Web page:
Mark Purnell

Mark Andrew Purnell is a British palaeontologist, Professor of Palaeobiology at the University of Leicester.

Mark Andrew Purnell
NationalityBritish United Kingdom
Alma materUniversity of Nottingham and University of Newcastle
AwardsHinde Medal of the Pander Society
Scientific career
InstitutionsUniversity of Leicester
Doctoral advisorHoward Armstrong
Doctoral studentsIvan Sansom, Philip Donoghue

Purnell is an expert in conodont biostratigraphy (principally Carboniferous) and conodont palaeobiology, focussing especially on attempts to uncover the function of conodont elements. Using conventional functional morphology,[1] physical modelling [2] and microwear[3] analysis, Purnell uncovered unequivocal evidence that conodont elements had performed a mechanical tooth function in life, resolving a palaeobiological debate that had run for more than a century. His work has expanded in recent years to analysing feeding mechanisms of extinct vertebrates more generally,[4][5] exploiting microwear, including validation studies based on extant stickleback fish.[6]

Purnell was awarded the Hinde Medal of the Pander society in 2006 and served as Vice-President of the Palaeontological Association from 2003-2005.

In 2009, Purnell conducted a study into the chewing methods and diet of hadrosaurids, a herbivore species of duck-billed dinosaurs from the Late Cretaceous period. The study, which Purnell co-authored with paleontologist Paul Barrett and graduate student Vince Williams, was published on 30 June 2009 in the journal, The Proceedings of the National Academy of Sciences.[7] By analyzing hundreds of microscopic scratches on the teeth of a fossilized Edmontosaurus jaw, the team determined hadrosaurs had a unique way of eating unlike any creature living today. In contrast to a flexible lower jaw joint prevalent in today's mammals, hadrosaurs had a unique hinge between the upper jaws and the rest of its skull. The team found the dinosaur's upper jaws pushed outwards and sideways while chewing, as the lower jaw slid against the upper teeth. The study also found that hadrosaurs likely grazed on horsetails and vegetation close to the ground, rather than browsing higher-growing leaves and twigs. However, Purnell said these conclusions were less secure than the more conclusive evidence regarding the motion of teeth while chewing.[8]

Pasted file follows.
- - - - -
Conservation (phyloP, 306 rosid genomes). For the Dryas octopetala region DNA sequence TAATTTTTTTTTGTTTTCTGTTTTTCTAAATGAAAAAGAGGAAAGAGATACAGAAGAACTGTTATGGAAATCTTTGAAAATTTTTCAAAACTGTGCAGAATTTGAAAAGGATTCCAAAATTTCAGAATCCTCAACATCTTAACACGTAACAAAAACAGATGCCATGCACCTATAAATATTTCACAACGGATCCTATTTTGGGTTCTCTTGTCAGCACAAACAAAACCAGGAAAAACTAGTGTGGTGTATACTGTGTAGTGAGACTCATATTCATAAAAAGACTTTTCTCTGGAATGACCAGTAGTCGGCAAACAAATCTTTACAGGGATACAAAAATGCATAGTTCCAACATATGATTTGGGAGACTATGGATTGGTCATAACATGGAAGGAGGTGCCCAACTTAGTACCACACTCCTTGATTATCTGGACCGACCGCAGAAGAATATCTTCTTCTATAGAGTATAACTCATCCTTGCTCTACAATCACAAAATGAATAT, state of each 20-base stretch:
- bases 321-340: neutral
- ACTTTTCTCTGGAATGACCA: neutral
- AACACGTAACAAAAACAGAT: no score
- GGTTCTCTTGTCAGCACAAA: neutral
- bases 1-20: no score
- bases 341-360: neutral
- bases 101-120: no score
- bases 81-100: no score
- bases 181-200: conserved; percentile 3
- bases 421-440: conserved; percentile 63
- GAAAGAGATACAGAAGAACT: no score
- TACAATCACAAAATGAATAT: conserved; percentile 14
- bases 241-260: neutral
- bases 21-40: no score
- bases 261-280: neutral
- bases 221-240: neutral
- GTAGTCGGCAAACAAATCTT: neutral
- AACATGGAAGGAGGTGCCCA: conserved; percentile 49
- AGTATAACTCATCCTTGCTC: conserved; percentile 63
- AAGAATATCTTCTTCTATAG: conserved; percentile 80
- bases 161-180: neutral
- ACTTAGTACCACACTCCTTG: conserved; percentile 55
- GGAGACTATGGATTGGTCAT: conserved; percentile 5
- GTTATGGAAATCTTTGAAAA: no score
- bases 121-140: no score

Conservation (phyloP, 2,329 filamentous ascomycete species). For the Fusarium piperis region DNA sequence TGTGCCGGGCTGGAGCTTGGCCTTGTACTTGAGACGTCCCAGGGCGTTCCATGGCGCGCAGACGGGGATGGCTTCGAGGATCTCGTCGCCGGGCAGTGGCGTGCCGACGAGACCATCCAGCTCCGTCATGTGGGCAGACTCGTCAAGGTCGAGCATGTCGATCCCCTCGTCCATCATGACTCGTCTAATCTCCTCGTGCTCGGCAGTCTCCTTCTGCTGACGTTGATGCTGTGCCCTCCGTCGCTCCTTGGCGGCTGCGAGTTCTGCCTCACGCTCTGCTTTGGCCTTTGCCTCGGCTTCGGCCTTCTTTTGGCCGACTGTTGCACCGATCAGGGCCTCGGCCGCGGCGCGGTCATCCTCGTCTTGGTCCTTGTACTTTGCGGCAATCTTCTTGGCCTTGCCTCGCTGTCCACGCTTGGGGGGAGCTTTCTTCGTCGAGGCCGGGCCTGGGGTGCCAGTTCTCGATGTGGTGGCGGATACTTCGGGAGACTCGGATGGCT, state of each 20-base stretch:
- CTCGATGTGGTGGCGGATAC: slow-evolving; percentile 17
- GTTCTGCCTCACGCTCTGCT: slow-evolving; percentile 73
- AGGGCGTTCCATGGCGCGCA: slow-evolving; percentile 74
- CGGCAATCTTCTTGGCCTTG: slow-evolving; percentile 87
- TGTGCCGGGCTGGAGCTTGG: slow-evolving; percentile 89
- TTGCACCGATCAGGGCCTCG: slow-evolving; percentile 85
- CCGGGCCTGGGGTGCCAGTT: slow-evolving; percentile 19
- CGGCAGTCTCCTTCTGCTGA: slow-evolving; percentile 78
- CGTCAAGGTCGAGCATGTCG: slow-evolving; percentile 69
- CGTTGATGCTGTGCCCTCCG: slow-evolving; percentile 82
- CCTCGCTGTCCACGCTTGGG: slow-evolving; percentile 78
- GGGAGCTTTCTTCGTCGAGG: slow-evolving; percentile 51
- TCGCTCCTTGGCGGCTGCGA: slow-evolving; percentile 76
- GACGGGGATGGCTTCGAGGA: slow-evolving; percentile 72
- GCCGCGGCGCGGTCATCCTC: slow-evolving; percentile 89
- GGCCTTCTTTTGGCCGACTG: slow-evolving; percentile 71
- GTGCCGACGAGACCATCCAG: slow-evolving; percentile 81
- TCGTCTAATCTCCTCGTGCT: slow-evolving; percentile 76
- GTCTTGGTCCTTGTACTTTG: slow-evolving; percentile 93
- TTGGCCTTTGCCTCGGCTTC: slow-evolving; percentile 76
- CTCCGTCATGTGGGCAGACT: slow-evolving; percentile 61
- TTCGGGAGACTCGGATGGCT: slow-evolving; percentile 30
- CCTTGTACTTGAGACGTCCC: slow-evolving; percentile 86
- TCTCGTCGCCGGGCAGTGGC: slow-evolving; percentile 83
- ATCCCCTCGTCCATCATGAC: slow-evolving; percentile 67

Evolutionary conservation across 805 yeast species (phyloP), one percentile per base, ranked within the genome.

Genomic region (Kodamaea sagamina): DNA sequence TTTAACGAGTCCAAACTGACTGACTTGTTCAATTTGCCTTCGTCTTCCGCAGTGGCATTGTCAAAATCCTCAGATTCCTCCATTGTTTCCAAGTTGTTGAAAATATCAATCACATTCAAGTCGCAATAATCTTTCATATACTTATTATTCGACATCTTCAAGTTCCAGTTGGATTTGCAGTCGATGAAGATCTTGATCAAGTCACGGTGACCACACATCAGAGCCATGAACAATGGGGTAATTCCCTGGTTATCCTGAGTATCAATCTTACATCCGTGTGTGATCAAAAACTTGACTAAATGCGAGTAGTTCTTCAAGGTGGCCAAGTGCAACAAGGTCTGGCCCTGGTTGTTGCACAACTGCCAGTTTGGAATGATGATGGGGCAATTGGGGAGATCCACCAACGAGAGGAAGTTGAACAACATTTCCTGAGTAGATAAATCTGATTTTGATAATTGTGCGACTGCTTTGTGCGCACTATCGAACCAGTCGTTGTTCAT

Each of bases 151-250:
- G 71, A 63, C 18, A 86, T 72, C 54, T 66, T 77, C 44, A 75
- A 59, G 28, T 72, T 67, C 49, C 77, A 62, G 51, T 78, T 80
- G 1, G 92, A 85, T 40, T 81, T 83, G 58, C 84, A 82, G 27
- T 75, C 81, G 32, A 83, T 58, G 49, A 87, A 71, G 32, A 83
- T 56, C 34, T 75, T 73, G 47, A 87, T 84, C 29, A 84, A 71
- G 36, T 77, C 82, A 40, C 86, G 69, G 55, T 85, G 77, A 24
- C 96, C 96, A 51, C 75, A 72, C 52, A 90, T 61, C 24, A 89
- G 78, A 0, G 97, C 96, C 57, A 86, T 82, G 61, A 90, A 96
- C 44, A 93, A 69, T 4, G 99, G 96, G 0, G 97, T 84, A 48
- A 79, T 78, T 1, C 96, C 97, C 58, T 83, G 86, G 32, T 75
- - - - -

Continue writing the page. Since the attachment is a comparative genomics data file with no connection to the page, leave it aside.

1. ^ Purnell, M. A. and von Bitter, P. H. 1992. Blade-shaped conodont elements functioned as cutting teeth. Nature 359: 629-631
  2. ^ Purnell, M. A. and Donoghue, P. C. J. 1998. Architecture and functional morphology of the skeletal apparatus of ozarkodinid conodonts. Palaeontology 41: 57-102
  3. ^ Purnell, M. A. 1995. Microwear on conodont elements and macrophagy in the first vertebrates. Nature 374: 798-800
  4. ^ Purnell, M. A. 2002. Feeding in extinct jawless heterostracan fishes and testing scenarios of early vertebrate evolution. Proceedings of the Royal Society of London, Series B 269: 83-88
  5. ^ Purnell, M. A., Bell, M. A., Baines, D. C., Hart, P. J. B. and Travis, M. P. 2007. Correlated evolution and dietary change in fossil stickleback. Science 317: 1887
  6. ^ Purnell, M. A., Hart, P. J. B., Baines, D. C. and Bell, M. A. 2006. Quantitative analysis of dental microwear in threespine stickleback: a new approach to analysis of trophic ecology in aquatic vertebrates. Journal of Animal Ecology 75: 967-977
  7. ^ "Teeth scratches reveal dinosaur menu". PlanetEarth Online (Natural Environment Research Council). 30 June 2009. Archived from the original on 19 July 2011. Retrieved 3 June 2009.
  8. ^ Boyle, Alan (29 June 2009). "How dinosaurs chewed". MSNBC. Archived from the original on 2 July 2009. Retrieved 3 June 2009.